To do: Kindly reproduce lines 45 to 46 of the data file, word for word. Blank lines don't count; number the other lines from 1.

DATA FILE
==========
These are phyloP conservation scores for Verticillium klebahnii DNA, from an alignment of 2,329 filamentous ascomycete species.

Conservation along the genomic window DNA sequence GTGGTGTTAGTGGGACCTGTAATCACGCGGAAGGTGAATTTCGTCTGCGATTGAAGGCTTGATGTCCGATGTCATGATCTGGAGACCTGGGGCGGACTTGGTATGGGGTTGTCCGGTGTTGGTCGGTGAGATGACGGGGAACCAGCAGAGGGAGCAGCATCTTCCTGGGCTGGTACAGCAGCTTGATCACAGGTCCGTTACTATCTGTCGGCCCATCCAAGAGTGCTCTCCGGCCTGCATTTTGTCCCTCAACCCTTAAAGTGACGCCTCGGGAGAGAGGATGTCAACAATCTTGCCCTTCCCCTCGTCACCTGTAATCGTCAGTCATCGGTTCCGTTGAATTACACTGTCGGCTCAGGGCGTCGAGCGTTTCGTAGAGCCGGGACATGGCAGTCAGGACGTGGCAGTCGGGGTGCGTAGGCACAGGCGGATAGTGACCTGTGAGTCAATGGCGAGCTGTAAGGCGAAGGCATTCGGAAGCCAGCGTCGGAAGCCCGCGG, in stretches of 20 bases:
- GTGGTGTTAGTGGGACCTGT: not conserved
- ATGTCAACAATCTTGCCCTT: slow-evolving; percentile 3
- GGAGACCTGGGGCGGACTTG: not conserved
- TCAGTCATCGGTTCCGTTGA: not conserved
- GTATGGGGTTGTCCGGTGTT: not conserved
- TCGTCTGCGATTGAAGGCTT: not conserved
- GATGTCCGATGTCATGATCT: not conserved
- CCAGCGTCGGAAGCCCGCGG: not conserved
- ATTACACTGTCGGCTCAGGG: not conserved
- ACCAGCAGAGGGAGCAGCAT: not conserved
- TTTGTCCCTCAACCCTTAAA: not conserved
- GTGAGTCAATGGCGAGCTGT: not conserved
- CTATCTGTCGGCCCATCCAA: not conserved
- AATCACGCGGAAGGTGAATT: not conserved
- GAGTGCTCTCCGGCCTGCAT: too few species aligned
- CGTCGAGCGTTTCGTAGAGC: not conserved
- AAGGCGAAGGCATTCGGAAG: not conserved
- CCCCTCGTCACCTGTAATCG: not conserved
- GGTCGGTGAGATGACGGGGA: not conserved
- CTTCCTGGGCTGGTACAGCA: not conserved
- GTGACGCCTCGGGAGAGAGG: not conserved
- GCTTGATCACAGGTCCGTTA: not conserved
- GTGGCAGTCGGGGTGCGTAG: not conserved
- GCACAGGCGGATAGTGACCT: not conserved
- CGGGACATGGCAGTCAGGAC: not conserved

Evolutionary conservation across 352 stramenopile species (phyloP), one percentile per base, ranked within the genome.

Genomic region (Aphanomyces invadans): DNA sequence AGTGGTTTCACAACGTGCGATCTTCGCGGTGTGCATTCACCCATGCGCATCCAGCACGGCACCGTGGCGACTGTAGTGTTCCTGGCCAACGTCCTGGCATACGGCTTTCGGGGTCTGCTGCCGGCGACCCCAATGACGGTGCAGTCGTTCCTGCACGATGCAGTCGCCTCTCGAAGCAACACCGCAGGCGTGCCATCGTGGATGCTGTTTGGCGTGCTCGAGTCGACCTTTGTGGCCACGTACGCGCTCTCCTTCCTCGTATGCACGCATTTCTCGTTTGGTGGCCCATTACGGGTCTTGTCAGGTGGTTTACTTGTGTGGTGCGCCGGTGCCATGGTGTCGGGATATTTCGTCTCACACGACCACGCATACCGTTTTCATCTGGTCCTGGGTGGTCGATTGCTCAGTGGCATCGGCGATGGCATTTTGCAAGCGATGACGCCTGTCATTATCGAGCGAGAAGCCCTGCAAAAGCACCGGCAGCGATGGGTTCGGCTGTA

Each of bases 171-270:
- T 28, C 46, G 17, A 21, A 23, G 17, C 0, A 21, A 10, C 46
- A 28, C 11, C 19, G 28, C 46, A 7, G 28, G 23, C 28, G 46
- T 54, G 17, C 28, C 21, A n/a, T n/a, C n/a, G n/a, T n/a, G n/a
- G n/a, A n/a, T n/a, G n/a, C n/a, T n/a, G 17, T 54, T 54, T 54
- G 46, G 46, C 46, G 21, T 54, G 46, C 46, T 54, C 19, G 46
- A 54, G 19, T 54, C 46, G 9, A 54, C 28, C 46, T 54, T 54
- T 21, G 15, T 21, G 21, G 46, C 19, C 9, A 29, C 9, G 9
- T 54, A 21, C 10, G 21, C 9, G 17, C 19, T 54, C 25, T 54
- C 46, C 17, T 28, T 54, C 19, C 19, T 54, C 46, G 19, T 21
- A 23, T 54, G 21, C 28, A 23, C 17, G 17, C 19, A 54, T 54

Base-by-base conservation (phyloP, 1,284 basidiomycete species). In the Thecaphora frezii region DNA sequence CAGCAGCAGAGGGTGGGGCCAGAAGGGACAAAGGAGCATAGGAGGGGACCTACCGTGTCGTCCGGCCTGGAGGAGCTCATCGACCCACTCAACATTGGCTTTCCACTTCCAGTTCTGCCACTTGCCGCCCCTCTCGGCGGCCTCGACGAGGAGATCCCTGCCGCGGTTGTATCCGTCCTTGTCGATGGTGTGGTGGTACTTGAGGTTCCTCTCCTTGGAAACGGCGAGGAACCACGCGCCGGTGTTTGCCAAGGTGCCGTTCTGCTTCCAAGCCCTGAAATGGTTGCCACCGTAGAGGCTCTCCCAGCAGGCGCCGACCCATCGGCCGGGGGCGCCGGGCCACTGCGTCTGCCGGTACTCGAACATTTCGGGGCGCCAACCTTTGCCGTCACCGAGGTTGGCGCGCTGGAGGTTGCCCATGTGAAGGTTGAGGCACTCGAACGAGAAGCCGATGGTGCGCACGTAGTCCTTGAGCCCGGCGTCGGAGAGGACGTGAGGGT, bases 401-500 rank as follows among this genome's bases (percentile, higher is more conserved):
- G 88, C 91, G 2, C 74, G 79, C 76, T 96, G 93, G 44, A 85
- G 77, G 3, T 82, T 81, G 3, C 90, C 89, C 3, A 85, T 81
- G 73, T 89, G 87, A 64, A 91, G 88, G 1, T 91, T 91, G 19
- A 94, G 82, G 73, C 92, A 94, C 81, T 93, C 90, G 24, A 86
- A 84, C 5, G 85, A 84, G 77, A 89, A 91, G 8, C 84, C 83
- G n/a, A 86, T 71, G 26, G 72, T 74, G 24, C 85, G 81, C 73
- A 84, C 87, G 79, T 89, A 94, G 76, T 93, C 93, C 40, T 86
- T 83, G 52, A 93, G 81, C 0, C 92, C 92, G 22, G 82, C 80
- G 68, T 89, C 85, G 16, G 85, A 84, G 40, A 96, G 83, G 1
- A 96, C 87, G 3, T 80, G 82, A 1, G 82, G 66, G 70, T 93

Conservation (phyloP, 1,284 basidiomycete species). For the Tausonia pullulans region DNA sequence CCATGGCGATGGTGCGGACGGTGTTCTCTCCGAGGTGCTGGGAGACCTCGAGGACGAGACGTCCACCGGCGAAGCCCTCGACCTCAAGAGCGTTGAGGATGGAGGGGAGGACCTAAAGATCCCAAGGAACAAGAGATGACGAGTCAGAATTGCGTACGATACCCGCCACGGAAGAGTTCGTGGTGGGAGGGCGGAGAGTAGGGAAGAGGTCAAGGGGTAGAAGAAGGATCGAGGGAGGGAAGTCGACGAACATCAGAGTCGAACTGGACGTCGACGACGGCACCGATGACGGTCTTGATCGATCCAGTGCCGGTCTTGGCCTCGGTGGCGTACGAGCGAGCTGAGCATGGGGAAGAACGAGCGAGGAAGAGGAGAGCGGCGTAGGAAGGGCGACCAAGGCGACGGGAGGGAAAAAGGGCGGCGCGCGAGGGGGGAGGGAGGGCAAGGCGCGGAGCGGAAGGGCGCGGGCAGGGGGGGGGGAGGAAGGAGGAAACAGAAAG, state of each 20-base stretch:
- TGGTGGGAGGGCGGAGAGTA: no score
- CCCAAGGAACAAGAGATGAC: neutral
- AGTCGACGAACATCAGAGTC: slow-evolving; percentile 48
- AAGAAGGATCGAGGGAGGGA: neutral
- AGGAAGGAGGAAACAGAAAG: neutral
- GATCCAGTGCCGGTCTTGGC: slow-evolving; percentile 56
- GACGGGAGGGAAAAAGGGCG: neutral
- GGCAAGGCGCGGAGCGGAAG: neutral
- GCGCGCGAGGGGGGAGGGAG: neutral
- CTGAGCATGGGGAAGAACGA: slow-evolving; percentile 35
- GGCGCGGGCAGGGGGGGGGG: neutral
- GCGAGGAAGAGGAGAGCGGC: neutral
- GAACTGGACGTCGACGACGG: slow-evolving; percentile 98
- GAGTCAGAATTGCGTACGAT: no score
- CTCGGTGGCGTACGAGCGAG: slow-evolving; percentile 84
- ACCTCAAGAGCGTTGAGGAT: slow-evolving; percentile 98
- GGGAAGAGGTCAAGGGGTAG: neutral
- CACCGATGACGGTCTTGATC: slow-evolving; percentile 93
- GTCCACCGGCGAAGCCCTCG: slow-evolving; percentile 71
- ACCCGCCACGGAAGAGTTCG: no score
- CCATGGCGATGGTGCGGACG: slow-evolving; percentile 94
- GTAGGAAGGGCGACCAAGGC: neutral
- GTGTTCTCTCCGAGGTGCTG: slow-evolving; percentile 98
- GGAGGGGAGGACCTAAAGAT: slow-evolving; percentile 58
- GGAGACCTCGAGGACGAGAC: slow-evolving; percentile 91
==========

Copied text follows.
- A 94, G 82, G 73, C 92, A 94, C 81, T 93, C 90, G 24, A 86
- A 84, C 5, G 85, A 84, G 77, A 89, A 91, G 8, C 84, C 83